‘Something Rotten!’ at Smith Center spoofs Shakespeare, musicals

To be, or not to be, a musical.

That was never the question for the creators of “Something Rotten!” It was more like the answer.

After all, the Elizabethan-era musical romp — which opens an eight-performance run Tuesday at The Smith Center’s Reynolds Hall — focuses on the production of the very first musical.

It’s called “Omelette: The Musical.” (Not to be confused with “Hamlet,” although there’s an undeniable ham-and-eggs connection in there somewhere.)

There’s also a definite connection between the creators of said “Omelette” — brothers Nick and Nigel Bottom, who run a stage troupe in 1595 London — and their theatrical nemesis, one William Shakespeare by name.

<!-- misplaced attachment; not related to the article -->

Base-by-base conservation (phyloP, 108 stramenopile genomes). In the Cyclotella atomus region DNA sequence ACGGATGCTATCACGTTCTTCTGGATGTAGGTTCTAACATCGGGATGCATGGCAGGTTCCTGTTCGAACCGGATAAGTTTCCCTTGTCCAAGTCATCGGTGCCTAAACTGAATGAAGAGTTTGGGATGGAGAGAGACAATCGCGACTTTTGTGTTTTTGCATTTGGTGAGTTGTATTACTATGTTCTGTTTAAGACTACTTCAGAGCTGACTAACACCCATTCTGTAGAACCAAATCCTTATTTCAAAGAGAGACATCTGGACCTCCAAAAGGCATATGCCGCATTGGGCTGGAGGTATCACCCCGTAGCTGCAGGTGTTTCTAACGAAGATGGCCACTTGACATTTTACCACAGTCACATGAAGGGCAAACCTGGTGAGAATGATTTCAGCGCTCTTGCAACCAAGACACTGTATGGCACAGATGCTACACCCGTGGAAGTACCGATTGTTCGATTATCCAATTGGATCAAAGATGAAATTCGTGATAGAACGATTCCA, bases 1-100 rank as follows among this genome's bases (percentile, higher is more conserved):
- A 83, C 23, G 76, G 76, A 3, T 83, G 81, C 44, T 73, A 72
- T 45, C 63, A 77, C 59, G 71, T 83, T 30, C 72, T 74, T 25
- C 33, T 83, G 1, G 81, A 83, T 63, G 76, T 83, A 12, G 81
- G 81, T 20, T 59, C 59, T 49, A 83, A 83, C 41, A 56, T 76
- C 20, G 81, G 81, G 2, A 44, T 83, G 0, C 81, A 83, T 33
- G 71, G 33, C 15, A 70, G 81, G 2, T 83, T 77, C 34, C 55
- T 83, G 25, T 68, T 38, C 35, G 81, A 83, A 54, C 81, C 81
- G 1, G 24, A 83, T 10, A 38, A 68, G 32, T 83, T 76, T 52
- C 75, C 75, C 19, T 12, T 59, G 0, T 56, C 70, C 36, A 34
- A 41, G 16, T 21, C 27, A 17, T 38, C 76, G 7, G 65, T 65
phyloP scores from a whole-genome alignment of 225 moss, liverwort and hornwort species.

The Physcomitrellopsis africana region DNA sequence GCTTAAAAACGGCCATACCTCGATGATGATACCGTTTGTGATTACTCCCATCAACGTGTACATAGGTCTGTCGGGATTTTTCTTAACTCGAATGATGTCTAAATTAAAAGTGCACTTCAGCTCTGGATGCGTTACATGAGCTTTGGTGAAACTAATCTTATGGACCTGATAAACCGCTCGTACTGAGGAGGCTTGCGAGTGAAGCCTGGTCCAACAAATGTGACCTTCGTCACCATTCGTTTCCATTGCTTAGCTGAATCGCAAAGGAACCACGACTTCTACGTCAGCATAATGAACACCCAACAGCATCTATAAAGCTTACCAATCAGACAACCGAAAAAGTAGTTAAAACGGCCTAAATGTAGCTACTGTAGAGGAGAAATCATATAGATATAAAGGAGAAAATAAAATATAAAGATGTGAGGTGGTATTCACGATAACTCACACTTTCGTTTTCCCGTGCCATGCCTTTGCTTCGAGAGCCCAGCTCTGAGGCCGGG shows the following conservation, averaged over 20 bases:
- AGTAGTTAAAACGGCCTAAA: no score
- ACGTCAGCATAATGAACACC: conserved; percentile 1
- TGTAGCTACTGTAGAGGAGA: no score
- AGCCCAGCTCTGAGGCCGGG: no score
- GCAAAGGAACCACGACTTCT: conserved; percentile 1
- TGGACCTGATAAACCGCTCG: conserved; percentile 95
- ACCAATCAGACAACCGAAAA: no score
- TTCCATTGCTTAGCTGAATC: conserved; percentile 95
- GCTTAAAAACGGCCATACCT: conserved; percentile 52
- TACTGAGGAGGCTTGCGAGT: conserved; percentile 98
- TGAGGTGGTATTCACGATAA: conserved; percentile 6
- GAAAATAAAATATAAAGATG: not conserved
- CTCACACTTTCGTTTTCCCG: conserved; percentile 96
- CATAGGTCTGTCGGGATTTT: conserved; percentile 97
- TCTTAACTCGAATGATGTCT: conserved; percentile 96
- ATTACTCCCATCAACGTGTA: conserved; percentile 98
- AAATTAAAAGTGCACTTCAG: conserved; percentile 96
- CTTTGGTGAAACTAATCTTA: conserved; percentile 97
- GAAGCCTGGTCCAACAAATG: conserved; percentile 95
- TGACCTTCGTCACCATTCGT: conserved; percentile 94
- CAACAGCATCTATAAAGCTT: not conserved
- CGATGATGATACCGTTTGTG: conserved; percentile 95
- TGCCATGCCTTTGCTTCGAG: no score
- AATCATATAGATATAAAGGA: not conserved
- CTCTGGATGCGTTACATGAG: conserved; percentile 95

In Nick Bottom’s view, Will is a pill. Or, to quote Nick in one of the musical’s opening songs, “I just don’t get it, how a mediocre actor from a measly little town is suddenly the brightest jewel in England’s royal crown.”

Nigel, by contrast, argues that Shakespeare’s “poetry soars like a sweet violin; God’s own inspiration like lightning doth strike him,” prompting Nick to complain, “Jeez, you sound just like him.”

Beyond the power of Shakespeare’s pen, however, there’s the problem of Shakespeare’s celebrity.

Preening in “Will Power,” Shakespeare shakes it like a rock star, regaling the assembled multitudes with these modest lyrics: “I am the Will with the skill to thrill you with my quill — I am the hard-working Bard you regard.”

It may be difficult to declaim with one’s tongue firmly in cheek, but “Something Rotten!” and its central performers manage the feat with ease.

Then again, they’ve had practice.